In response to Covid-19, the Inuka Coaching Team has started organizing a webinar series to give everyone access to mental health experts. The first of this series took place 15th of April 2020, and we all loved it. In this article we share the context and insights that were shared in the conversation.
The COVID-19 pandemic has changed daily life in the most unexpected way. Suddenly and abruptly humanity has had to adjust. Self-distancing, quarantine and permanent lockdowns mean many are dealing with loss of employment, new home life situations, and social isolation, among other changes.
¨These changes,¨ according to acclaimed psychiatrist and Inuka co-founder Dr. Dixon Chibanda, ¨are affecting mental health on a global scale and occasioned by a rise in suicide anxiety, depression, substance abuse and suicide rates. To add to this, 90% of people requiring evidence-based care for mental health do not get it because there are not enough professionals to provide this care. ¨Inuka, Dr. Chibanda continued, “is on a mission to change this. We want to lower the barriers to give and find effective mental health support.¨
As part of this mission, the Inuka team hosted a conversation open to all with Prof. Dixon Chibanda. The aim was to learn more on how to keep your mental balance amidst Covid-19 stress — and share it with you here.
And who better to have this conversation with than one of the world’s leading experts on mental health? You might know Dixon Chibanda from his viral TED talk ‘why I train grandmothers to treat depression’, but Prof. Dixon Chibanda has helped people across the world to deal with stressful situations ranging from coping with work stress, HIV/AIDS, depression to poverty. He is currently associate professor at the London school of hygiene and tropical Medicine, and starred next to Prince William, amongst others, on the Davos stage.
Dixon also co-founded Inuka, a social enterprise with the mission to make effective mental care accessible for everyone. we train, certify and supervise coaches on a proven method dixon developed, and connect them with people who seek support. Typically 4 sessions are sufficient for people to feel back on track. Dixon is chief of coaching & research.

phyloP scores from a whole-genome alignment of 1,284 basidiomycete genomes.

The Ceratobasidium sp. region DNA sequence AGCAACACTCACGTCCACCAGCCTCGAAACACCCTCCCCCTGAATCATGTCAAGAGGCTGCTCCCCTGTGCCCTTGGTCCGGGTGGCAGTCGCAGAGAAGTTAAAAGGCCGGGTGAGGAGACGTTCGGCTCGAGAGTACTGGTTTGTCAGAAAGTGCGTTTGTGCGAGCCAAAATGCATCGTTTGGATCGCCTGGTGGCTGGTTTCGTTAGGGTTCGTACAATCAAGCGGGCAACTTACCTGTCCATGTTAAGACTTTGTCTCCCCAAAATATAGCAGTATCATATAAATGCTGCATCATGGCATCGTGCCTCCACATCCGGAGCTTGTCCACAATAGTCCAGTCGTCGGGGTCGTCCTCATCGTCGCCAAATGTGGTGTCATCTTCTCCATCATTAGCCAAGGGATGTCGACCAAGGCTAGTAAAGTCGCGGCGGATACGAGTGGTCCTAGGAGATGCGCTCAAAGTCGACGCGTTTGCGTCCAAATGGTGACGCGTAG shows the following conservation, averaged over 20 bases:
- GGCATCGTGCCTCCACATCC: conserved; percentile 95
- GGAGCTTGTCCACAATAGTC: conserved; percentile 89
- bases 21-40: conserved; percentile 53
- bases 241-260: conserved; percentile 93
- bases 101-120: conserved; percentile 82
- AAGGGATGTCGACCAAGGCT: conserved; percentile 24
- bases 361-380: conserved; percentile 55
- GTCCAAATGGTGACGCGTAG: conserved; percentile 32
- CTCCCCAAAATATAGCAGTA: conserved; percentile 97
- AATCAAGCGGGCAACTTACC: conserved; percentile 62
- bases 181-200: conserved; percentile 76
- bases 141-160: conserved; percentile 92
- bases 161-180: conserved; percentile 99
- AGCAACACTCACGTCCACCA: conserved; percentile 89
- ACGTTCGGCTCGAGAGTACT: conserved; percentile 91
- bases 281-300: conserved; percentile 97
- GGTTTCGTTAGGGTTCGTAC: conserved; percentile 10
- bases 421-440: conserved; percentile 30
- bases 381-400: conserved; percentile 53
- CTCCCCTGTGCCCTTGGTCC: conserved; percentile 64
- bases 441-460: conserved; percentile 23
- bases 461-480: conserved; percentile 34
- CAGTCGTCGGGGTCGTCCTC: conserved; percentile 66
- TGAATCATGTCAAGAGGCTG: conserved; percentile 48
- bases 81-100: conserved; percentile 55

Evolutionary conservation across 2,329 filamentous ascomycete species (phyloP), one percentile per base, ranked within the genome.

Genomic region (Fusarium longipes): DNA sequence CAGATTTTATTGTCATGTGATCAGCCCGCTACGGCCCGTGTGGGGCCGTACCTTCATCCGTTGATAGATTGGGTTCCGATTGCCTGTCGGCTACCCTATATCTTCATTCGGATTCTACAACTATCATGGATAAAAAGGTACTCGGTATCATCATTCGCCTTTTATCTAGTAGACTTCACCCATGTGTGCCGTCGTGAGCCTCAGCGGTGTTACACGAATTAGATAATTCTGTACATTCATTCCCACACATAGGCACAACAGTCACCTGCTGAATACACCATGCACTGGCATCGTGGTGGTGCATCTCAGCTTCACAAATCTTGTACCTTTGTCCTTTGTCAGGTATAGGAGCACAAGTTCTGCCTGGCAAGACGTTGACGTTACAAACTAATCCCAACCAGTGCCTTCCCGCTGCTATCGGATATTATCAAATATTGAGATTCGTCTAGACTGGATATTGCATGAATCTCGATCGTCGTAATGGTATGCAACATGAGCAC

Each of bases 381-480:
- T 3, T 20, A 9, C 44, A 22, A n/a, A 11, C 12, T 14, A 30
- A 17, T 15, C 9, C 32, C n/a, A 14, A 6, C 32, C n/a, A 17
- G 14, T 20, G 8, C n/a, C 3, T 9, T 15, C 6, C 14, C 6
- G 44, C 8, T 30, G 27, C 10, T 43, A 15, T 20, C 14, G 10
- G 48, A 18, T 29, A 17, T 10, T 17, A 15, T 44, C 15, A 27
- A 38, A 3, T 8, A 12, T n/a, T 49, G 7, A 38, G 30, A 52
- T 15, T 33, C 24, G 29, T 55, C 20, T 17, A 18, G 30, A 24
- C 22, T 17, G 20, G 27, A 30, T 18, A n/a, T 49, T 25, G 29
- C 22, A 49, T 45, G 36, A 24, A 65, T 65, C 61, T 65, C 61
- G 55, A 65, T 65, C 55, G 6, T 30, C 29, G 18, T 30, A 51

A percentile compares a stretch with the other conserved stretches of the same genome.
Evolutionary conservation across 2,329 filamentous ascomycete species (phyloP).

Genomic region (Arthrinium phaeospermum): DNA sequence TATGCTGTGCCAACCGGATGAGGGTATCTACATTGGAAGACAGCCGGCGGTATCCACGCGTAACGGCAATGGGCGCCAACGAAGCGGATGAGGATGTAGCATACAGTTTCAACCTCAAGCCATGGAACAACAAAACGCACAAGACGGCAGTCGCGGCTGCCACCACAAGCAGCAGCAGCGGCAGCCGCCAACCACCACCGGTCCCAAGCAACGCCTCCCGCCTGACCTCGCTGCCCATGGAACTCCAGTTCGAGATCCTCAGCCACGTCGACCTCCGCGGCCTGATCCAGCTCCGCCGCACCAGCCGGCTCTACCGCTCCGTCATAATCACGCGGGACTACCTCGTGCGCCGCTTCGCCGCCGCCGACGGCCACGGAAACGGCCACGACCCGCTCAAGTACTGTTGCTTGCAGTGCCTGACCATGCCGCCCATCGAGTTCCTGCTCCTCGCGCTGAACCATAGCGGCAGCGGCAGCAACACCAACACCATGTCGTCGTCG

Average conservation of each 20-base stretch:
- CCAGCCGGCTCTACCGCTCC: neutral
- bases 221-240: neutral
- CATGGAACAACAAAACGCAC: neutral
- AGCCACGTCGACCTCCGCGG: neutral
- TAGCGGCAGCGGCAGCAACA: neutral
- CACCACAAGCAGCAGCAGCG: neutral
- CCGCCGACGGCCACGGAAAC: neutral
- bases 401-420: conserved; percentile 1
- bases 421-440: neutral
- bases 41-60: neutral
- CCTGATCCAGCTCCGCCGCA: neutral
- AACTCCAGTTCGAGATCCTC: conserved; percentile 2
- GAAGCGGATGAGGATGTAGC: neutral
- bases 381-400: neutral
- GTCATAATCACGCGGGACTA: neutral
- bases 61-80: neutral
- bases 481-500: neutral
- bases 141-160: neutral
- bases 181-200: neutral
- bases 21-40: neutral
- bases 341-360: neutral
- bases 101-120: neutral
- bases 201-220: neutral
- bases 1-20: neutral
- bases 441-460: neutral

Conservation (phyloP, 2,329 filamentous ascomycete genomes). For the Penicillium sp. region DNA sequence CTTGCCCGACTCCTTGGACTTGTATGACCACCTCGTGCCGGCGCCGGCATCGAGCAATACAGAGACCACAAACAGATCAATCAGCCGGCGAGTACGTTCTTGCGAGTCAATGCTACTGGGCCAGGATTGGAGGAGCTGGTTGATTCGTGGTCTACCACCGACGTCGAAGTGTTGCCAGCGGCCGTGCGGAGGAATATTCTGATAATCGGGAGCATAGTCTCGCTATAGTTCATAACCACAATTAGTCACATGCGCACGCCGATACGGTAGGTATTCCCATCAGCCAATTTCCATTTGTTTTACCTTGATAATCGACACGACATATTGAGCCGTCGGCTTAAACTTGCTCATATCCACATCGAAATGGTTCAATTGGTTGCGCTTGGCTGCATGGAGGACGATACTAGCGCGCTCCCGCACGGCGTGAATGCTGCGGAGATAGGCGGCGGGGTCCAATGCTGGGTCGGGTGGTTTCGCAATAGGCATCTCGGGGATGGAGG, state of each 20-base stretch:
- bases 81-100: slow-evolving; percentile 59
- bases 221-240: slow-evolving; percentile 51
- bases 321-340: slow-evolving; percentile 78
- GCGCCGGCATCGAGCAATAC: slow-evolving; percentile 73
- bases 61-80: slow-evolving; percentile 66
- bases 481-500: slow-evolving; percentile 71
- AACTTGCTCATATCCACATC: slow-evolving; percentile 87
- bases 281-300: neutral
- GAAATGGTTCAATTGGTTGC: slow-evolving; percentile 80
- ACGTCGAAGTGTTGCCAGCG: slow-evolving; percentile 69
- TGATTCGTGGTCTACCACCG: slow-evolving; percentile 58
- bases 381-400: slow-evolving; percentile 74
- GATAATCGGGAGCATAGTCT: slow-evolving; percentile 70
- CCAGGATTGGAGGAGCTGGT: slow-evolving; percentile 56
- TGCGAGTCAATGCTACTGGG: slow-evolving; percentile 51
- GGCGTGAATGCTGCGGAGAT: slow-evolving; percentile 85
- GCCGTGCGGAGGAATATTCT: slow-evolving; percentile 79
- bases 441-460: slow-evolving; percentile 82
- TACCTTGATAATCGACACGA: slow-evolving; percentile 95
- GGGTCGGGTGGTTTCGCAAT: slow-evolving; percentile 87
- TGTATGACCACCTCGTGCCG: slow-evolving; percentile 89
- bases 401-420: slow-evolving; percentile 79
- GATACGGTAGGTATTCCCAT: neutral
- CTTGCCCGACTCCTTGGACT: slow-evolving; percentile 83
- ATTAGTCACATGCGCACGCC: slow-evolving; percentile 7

Normally Inuka offers digital mental health coaching programs for companies here in Europe, but in the Covid-19 context the Inuka team believed more should be done:
- A global ‘pay what you can’ campaign is launched open to all where you can book a personal coach — www.inuka.io/covid19
- We share our learnings from our coaches how to deal with Covid-19 stress with others, like “9 Lessons Learned from Supporting Remote Workers Through COVID-19 Stress”
- Explore how to give everyone access to Inuka’s mental health experts, by for example sharing their insights with the world in the ‘Coping with Covid-19’ series.
This weeks kick-off took place with Prof. Chibanda, and next week we will have another webinar with our chief psychology in the Netherlands, bjarne timonen.
Here are the key questions and answers during the 30-minute conversation with Prof. Chibanda:
Q1: Could you provide tips/tricks to use tech to get out of loneliness, even though we have a tech overload at the moment?
- Connect with people with whom you have a nourishing relationship
- Use tech to connect to things that nourish you, your soul. e.g. the music of Andrea Bocelli that was streamed live for free recently from Milan.
- Spend time doing activities together, such as gaming, colouring or making puzzles, rather than looking at the screen.
Q2: How to cope with people asking you for emotional support and not be drained yourself?
- Rule #1: you cannot take care of others if you are not taking care of yourself.
- What is it that nourishes you?
- Identify anchors that help you to keep going: Exercise, meditation, music, reading, cooking,… Whatever it is. NEVER, never ever stop doing those things that give you energy.
For example, what Dixon does: